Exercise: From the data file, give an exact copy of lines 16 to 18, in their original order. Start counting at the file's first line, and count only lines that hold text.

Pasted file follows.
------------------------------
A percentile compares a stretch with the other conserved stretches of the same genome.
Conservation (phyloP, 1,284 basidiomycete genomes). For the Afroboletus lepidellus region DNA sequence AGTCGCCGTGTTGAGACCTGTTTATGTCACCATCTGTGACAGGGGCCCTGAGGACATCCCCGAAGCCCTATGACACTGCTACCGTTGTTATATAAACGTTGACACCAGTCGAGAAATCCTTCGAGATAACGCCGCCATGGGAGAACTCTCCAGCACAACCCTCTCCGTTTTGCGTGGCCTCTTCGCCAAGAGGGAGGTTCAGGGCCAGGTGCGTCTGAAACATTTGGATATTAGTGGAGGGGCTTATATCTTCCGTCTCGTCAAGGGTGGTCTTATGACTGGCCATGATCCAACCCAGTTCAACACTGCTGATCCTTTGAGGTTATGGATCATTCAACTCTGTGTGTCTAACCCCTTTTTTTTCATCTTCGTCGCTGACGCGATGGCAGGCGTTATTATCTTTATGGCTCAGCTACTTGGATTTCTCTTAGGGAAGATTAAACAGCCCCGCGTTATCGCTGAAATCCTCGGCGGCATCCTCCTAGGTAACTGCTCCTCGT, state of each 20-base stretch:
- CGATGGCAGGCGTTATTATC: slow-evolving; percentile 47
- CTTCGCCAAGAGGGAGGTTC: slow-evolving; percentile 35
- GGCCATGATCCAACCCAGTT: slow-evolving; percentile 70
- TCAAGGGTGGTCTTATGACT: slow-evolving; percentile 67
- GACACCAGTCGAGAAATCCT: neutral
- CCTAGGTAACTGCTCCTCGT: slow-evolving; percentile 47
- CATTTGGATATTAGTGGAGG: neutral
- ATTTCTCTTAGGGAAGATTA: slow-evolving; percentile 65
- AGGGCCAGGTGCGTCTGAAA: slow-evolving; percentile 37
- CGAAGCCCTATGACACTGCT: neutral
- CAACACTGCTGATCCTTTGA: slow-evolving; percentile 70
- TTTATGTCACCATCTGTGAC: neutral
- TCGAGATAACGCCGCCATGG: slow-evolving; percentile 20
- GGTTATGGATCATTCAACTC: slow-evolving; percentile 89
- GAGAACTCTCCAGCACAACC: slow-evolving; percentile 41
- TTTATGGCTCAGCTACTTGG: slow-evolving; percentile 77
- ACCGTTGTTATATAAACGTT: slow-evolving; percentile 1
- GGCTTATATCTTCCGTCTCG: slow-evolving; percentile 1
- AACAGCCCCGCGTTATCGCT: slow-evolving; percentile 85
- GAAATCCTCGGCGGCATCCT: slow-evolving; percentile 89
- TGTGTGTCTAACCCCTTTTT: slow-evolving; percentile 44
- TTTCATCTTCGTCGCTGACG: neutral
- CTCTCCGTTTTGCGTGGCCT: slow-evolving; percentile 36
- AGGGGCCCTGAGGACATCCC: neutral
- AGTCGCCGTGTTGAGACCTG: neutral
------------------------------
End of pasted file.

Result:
- GGTTATGGATCATTCAACTC: slow-evolving; percentile 89
- GAGAACTCTCCAGCACAACC: slow-evolving; percentile 41
- TTTATGGCTCAGCTACTTGG: slow-evolving; percentile 77